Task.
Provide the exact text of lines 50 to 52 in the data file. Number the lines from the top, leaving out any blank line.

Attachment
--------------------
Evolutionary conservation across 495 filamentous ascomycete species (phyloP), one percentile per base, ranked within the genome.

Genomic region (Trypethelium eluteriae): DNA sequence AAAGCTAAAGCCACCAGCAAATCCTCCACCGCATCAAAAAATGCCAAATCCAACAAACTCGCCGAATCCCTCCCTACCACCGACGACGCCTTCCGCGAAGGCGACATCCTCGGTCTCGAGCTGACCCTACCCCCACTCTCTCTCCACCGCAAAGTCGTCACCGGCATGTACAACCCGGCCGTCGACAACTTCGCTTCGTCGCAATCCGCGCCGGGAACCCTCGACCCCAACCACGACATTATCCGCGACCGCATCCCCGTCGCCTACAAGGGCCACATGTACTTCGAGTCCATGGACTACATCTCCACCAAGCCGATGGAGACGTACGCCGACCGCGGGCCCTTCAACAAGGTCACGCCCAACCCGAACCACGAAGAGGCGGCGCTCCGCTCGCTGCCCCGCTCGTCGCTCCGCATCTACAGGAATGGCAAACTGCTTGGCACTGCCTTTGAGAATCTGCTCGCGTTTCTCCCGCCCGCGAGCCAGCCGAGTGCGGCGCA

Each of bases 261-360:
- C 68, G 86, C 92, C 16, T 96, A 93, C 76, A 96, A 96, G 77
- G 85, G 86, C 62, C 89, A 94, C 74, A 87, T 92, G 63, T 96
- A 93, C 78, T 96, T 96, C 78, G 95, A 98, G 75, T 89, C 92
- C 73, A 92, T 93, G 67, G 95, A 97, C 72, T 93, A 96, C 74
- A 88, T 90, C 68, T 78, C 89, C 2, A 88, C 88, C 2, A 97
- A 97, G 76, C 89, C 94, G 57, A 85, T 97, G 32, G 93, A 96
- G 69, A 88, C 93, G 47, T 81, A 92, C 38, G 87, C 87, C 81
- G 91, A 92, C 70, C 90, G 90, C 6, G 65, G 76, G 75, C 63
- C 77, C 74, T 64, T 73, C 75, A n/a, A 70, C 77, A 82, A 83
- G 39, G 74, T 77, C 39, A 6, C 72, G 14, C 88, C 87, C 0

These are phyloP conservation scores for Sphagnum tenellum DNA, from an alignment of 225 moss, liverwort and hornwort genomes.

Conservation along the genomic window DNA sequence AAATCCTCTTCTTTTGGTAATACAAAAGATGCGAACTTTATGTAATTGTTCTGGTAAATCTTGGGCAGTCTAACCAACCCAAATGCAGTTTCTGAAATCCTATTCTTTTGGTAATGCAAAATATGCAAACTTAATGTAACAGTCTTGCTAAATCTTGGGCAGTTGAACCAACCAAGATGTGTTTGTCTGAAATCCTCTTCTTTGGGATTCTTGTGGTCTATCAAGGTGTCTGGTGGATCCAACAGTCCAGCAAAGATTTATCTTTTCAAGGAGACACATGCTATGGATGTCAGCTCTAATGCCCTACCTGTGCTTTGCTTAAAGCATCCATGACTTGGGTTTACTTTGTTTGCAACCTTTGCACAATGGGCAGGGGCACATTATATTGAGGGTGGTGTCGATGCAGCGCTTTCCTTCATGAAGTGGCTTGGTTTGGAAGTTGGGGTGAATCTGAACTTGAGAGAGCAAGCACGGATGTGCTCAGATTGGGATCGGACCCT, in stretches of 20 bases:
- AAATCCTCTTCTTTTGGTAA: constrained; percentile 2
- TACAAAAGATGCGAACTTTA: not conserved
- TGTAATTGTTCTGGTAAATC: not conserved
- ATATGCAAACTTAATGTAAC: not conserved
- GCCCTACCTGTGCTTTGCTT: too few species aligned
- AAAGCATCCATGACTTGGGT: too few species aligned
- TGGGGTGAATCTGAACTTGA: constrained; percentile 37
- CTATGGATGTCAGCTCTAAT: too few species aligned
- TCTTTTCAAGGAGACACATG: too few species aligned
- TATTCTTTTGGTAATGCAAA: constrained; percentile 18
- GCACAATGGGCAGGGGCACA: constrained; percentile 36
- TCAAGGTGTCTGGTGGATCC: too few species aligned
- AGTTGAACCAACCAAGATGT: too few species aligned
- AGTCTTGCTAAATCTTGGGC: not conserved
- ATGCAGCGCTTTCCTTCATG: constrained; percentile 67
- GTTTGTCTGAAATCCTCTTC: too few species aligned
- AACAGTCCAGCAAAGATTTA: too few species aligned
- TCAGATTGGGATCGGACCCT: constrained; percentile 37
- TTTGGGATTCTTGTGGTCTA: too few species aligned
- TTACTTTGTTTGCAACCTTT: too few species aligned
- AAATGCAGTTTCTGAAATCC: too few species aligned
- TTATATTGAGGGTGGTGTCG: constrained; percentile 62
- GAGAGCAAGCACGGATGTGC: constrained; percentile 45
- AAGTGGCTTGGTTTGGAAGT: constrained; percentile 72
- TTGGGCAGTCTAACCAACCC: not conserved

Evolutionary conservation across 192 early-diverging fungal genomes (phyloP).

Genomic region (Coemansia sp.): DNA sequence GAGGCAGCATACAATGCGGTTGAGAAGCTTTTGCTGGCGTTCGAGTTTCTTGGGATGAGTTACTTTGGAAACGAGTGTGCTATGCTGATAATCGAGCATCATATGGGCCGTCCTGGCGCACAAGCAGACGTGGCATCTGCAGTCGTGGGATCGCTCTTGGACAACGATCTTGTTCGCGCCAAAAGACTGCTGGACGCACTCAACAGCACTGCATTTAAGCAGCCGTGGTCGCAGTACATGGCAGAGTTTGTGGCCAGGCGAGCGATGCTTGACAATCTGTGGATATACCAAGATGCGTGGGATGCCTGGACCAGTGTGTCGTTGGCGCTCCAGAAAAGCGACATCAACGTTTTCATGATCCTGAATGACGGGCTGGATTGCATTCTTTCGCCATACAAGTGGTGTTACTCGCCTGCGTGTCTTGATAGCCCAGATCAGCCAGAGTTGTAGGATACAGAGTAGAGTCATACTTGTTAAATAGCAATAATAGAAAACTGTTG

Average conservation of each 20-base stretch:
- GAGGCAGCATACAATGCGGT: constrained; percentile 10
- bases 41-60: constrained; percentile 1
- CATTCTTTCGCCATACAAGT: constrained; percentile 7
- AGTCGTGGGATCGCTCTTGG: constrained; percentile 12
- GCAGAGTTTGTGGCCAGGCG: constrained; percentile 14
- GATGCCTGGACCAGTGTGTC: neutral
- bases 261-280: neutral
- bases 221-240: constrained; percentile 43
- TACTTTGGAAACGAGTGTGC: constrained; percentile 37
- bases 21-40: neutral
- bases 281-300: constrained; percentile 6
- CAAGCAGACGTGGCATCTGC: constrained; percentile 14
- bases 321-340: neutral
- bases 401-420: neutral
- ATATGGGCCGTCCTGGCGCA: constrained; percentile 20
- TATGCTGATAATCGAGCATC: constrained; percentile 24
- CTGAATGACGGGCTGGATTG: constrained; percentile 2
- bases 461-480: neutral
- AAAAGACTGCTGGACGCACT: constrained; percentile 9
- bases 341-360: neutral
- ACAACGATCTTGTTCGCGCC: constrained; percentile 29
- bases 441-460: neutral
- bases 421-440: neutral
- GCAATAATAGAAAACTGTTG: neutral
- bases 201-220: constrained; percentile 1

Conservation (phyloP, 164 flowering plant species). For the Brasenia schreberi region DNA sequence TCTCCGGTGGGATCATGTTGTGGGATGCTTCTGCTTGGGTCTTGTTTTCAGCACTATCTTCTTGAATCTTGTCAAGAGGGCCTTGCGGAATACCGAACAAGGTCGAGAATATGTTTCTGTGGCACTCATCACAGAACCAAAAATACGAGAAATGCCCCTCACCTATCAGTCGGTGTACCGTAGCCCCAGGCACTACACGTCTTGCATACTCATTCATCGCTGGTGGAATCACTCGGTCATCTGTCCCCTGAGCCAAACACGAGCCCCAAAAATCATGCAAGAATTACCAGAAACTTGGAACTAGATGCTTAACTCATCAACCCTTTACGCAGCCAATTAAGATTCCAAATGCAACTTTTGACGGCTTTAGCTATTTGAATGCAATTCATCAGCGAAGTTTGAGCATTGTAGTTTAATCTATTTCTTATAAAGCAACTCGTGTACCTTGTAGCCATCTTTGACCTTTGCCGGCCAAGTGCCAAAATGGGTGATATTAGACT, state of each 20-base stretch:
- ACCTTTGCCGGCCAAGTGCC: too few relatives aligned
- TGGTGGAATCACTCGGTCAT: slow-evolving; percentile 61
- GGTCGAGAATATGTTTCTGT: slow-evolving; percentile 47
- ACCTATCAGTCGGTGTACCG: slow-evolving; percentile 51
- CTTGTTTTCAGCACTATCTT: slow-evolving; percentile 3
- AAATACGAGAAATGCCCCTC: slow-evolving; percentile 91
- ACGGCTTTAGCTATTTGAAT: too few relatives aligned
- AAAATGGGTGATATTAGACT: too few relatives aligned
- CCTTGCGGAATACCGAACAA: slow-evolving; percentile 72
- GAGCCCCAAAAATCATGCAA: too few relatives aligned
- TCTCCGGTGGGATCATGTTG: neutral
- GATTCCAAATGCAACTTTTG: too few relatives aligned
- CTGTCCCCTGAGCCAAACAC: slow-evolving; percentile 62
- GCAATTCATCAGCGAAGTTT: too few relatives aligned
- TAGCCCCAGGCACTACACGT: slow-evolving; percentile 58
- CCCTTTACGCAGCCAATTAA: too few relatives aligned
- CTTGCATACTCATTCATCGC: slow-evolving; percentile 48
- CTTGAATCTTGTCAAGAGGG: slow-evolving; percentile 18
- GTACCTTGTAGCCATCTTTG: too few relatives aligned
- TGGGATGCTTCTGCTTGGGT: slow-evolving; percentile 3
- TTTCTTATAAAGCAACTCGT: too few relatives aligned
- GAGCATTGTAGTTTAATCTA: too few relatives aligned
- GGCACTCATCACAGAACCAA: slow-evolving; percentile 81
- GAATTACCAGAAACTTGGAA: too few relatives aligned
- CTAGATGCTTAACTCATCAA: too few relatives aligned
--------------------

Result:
- bases 261-280: neutral
- bases 221-240: constrained; percentile 43
- TACTTTGGAAACGAGTGTGC: constrained; percentile 37